Eagerly mimicking reality TV’s need to mold life into a digestible narrative, the documentary 39 Pounds of Love simplifies its subject until all that’s left is a name and a cloying score. Ami Ankilewitz, 34 during filming, was not expected to live past the age of six after being diagnosed with muscular dystrophy (he never developed past the weight of the title). Living with his caretaker Christina in an apartment in Tel Aviv, he makes animated shorts and knocks back whiskey with friends. A remarkable accomplishment, this life of his, but it’s merely used as grist for director Dani Menkin’s Real World–style theatrics. After Ami declares his unrequited love for Christina, Menkin constructs a queasy melodrama through a montage of anxious glances and black-and-white home video. Ami is further subjected to the manipulative hands of genre as the love story is jettisoned in favor of a road movie that climaxes every few minutes with portentous shots of landscapes portending nothing. His thoughts and personality left blank, Ami is reduced to a player in the clumsy drama constructed around him.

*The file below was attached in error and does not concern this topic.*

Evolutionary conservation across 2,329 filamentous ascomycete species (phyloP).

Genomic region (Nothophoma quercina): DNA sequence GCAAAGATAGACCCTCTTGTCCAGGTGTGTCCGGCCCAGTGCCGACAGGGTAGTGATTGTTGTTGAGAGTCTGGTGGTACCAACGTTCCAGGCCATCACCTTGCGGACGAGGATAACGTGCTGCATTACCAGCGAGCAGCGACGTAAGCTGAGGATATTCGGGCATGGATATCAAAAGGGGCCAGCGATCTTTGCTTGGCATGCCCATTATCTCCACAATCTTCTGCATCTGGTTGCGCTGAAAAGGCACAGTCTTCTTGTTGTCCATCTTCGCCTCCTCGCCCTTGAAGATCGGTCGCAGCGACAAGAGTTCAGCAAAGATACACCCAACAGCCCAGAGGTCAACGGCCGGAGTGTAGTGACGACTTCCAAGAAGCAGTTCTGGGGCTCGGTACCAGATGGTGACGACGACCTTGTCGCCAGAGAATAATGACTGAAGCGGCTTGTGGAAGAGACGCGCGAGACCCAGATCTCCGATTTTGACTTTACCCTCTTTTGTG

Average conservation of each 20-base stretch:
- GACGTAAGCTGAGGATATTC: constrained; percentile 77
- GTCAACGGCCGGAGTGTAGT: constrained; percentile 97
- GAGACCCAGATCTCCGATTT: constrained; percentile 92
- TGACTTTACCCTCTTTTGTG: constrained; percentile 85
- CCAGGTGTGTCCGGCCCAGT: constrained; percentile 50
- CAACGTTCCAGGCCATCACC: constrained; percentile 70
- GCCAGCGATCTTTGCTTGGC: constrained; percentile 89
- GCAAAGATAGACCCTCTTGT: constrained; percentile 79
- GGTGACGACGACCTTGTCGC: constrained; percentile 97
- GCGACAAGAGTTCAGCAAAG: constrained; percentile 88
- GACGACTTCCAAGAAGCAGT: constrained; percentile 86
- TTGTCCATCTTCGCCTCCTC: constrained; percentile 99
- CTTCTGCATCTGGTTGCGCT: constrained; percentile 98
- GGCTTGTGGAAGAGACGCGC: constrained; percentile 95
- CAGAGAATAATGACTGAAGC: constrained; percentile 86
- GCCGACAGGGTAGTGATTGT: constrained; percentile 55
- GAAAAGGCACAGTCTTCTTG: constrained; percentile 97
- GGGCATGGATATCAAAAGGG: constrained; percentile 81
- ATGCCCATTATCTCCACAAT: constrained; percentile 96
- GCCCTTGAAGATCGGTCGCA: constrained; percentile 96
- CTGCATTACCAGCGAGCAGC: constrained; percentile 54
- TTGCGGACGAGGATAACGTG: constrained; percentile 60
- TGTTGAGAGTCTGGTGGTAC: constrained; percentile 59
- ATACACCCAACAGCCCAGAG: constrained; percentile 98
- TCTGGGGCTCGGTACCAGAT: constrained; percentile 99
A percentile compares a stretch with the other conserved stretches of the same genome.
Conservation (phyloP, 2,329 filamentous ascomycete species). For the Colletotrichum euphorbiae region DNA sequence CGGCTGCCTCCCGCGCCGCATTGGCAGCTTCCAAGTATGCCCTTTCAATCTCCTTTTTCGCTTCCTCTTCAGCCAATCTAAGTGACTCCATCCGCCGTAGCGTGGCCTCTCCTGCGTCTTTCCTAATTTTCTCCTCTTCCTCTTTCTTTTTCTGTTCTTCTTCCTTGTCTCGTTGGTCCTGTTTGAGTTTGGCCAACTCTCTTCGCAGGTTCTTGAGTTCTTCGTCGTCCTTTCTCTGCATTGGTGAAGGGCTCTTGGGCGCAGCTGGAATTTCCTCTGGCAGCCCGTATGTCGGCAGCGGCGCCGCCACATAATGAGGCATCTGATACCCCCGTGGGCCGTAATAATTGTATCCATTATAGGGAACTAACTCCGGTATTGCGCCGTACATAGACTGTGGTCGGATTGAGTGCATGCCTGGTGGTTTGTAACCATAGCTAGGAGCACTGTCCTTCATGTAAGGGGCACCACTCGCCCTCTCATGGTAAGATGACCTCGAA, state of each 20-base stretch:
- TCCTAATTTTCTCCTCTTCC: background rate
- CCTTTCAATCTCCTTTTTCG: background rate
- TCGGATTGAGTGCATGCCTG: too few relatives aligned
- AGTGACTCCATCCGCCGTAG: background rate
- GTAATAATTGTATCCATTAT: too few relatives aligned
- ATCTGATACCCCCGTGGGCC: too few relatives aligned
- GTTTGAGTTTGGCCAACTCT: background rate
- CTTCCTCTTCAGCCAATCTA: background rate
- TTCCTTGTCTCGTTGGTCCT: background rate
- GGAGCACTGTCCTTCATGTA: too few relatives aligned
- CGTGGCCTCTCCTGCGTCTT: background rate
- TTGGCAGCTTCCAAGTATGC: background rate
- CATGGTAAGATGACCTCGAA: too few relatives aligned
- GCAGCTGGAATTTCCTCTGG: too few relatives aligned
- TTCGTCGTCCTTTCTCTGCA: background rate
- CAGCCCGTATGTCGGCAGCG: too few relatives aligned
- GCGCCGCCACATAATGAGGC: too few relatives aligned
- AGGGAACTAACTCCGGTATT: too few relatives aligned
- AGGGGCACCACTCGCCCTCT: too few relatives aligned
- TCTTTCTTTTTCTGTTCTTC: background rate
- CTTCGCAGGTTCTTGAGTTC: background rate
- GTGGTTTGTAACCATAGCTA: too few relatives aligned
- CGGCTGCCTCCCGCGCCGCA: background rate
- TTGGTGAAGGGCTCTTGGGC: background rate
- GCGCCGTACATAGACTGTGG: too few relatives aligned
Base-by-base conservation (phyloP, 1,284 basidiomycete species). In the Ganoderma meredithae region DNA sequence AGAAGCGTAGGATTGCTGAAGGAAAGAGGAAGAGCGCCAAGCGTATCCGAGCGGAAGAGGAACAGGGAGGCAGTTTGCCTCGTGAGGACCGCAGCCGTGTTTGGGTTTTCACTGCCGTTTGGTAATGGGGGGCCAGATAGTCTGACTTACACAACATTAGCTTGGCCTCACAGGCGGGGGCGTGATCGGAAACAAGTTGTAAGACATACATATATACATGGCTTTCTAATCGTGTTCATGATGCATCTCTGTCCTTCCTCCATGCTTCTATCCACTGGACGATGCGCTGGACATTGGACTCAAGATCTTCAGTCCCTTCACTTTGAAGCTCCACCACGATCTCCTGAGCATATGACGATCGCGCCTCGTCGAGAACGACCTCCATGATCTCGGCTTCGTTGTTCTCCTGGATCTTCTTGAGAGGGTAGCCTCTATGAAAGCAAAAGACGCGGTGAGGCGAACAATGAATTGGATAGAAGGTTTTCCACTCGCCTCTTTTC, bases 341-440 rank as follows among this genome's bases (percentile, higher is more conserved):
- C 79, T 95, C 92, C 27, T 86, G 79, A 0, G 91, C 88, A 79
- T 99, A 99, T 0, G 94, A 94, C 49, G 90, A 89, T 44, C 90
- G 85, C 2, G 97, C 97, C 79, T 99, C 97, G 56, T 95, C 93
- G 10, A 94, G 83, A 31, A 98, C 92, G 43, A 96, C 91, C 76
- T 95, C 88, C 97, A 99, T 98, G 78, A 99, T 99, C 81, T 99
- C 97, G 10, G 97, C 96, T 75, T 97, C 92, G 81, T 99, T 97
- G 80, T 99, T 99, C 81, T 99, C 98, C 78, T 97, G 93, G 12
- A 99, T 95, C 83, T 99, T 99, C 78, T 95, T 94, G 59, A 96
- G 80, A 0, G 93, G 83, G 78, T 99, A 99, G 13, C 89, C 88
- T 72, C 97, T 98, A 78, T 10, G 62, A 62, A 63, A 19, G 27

This article from the Village Voice Archive was posted on November 15, 2005